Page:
A month ago I took a road trip through Poland and Kaliningrad with a group of friends. This post concerns our jumping off point in the fascinating city of Gdansk in Poland. Prior to the start of WWII Gdansk was known as Danzig. In the inter war period the city held the designation of 'Free' on the basis that it was nominally a demilitarised trading port situated in Poland (sandwiched between Germany to the West and Prussia to the East).
In 1939 the Nazi propaganda machine had attempted to convince the German people that Danzig was a German city. It was a 'goodwill' visit by the German battleship Schleswig-Holstein on the 25th of August which heralded the opening of hostilities. At 4:47 the guns of the battleship opened up on the military installations located on the Westerplatte. The Westerplatte is a thin isthmus of land with striking views of the harbour area. In the 1930s the League of Nations sanctioned the deployment of 88 Polish soldiers on this strategically important ground.
At the time of the attack on the 1st September 1939 the garrison had been secretly increased to 176 men and 6 officers. They were armed with one 75mm gun, two 37mm Bofors antitank gun, four mortars and a number of machine guns. Their brief was to hold on for 12 hours until the Polish Army arrived. The Westerplatte came under concentrated attack by marines from the Schhleswig-Holstein and Wehrmacht Pioneers. The garrison did not succumb for seven days.
Nowadays the site has been turned into a commemorative site. There is a huge memorial at the highest point on the peninsular with a wide roadway cutting right through the site of the old barracks. The remaining military structures are now preserved with explanatory panels providing every detail of the events of that first week in September 1939. Sadly the T34 which used to sit on the foundations of the old Westerplatte Guardhouse has been removed. I don't know why.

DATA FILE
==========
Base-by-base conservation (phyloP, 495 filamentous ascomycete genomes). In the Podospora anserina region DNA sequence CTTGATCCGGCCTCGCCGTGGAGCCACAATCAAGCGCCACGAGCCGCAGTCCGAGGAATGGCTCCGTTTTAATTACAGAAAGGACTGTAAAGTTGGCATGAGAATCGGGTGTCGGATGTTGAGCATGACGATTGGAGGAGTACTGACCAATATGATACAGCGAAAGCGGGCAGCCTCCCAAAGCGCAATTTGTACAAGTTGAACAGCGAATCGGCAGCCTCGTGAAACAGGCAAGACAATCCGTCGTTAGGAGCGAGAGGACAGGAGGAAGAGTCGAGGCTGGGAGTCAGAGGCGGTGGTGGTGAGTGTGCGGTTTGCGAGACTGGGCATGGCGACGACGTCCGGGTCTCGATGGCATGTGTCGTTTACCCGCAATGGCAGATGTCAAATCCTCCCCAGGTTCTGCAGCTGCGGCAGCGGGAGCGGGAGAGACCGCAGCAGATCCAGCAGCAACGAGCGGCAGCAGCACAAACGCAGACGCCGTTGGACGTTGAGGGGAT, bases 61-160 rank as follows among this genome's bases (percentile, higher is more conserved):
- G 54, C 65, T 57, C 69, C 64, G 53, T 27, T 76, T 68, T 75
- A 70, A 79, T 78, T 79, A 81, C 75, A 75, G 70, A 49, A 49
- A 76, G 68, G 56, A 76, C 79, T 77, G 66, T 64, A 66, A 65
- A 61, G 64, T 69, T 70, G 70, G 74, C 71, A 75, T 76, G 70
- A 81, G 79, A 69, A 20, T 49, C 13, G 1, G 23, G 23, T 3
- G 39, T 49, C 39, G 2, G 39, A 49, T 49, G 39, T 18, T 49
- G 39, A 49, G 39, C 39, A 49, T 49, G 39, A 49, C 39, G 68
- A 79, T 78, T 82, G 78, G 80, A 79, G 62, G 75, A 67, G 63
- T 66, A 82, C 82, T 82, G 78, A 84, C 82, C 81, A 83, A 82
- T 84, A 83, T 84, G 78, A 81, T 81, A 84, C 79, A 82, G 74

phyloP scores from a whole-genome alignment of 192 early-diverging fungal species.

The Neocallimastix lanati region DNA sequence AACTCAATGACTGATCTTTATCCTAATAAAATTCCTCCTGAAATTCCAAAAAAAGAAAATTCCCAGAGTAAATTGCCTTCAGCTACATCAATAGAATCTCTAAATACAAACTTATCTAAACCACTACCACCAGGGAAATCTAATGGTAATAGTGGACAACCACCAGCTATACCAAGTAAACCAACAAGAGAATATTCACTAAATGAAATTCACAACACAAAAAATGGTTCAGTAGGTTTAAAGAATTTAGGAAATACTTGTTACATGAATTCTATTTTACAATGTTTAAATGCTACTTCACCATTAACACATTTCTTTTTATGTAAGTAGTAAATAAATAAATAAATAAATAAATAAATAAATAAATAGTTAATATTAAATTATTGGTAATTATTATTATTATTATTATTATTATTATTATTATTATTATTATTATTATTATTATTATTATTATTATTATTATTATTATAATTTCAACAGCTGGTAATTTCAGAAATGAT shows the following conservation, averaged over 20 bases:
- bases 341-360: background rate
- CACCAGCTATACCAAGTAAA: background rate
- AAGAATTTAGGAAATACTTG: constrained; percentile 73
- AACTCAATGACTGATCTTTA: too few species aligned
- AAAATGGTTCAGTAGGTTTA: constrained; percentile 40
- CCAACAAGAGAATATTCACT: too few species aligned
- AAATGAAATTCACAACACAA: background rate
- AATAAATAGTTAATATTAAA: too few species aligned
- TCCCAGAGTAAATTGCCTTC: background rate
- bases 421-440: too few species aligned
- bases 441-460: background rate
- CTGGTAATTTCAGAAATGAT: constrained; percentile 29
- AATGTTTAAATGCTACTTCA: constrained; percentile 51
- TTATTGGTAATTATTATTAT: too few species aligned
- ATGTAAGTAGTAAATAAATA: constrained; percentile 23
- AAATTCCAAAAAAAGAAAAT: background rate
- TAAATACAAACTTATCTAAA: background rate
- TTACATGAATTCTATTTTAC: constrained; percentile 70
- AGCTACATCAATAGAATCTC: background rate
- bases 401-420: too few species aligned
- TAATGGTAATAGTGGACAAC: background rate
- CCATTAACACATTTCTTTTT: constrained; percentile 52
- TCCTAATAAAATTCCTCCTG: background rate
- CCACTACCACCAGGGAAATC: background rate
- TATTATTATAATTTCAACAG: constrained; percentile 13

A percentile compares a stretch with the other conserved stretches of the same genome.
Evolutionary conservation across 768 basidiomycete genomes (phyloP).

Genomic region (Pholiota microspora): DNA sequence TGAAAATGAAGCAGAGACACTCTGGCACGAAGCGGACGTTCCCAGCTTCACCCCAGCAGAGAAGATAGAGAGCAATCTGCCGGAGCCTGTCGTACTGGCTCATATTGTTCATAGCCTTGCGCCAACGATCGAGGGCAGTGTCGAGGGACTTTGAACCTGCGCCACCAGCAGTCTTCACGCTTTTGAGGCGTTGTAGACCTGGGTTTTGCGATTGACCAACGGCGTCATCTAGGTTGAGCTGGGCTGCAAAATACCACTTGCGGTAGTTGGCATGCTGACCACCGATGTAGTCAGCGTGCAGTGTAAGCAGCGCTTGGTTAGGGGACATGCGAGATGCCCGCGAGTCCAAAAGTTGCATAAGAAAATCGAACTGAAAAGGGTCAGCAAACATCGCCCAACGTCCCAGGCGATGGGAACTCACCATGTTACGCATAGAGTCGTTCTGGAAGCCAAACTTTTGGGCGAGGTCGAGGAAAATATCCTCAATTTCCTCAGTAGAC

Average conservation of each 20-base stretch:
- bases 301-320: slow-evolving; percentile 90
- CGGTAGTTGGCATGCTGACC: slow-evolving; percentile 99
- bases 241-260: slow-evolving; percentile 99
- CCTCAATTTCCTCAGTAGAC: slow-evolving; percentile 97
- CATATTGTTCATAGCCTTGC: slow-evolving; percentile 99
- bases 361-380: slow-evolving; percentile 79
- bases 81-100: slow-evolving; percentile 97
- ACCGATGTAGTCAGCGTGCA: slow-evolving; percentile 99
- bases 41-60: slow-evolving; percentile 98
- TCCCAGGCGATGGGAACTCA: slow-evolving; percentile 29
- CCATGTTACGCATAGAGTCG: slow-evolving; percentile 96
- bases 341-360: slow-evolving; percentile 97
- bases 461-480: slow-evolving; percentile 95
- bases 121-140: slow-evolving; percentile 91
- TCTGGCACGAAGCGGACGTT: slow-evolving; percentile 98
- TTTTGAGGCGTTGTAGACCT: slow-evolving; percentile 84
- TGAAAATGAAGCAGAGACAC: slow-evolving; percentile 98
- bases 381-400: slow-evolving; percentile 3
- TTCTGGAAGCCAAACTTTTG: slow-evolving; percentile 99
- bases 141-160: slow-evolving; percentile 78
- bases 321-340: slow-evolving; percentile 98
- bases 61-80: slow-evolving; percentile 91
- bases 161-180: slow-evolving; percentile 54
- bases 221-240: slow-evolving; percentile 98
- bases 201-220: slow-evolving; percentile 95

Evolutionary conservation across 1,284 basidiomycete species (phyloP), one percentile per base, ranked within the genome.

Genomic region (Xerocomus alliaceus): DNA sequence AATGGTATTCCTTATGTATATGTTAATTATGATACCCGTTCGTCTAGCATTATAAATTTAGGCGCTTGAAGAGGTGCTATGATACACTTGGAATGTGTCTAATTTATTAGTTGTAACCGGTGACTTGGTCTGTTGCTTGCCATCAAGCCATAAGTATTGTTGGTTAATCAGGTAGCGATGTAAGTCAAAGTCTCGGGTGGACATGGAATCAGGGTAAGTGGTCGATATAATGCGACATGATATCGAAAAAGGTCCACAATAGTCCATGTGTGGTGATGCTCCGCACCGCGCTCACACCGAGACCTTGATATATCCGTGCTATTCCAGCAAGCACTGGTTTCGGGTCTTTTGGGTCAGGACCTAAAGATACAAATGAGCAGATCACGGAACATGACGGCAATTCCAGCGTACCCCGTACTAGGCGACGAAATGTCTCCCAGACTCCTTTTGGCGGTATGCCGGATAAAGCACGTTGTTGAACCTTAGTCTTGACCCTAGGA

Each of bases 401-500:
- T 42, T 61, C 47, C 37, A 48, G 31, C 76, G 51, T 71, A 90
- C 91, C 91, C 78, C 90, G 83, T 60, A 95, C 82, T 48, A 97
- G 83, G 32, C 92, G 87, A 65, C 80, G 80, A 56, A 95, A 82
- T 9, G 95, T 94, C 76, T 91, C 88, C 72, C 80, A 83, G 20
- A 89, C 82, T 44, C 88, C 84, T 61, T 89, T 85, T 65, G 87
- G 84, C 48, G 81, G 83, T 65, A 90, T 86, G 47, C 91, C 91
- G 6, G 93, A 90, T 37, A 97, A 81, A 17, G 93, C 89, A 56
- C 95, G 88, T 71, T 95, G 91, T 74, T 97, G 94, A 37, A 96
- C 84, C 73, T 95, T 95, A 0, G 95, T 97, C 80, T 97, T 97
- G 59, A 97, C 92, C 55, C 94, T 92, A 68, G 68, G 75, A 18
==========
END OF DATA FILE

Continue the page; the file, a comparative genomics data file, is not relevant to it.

The city itself has plenty of other sites associated with WWII. There are bomb craters still evident in most areas. One of the more interesting structures is a massive Naval command bunker. Photographs taken in 1945 show this bunker as the only remaining structure after repeated bombing raids. Now the bunker is a night club. Internal features such as pipework and signage have been incorporated into the internal design.
Some readers will know that there is a new WWII museum being built in Gdansk. It is a massive undertaking which will draw many tourists into the city. Near the site of the museum is a particularly evocative spot where the first shots of the war were fired in the city itself. This is Danzig Post Office where 52 workers put up a stubborn defence until artillery was brought to bear on the building. 38 survivors surrendered and were subsequently sentenced to death as franc-tireurs. Four escaped and survived.
The road in front of the Post Office has been redirected and the area is dominated by a very impressive steel monument. Inside thePost Office (which is still operational) there is a fascinating little museum which contains a detailed exposition covering the defence of the city. Behind the building there is a separate memorial marking the execution of the defenders albeit not in the spot where this atrocity happened.
|Flats built on the site of the old dockyard in Gdansk|
|Start of Seaward Westerplatte Defence Line|
|Southern Wing of Polish Barrack Block on the Westerplatte|
|Bomb Crater in Gdansk (Danzig)|
|The Bunker Nightclub, Gdansk|
|Then & Now - Gdansk (Danzig) Post Office|
|Memorial to the Defence of Danzig Post Office|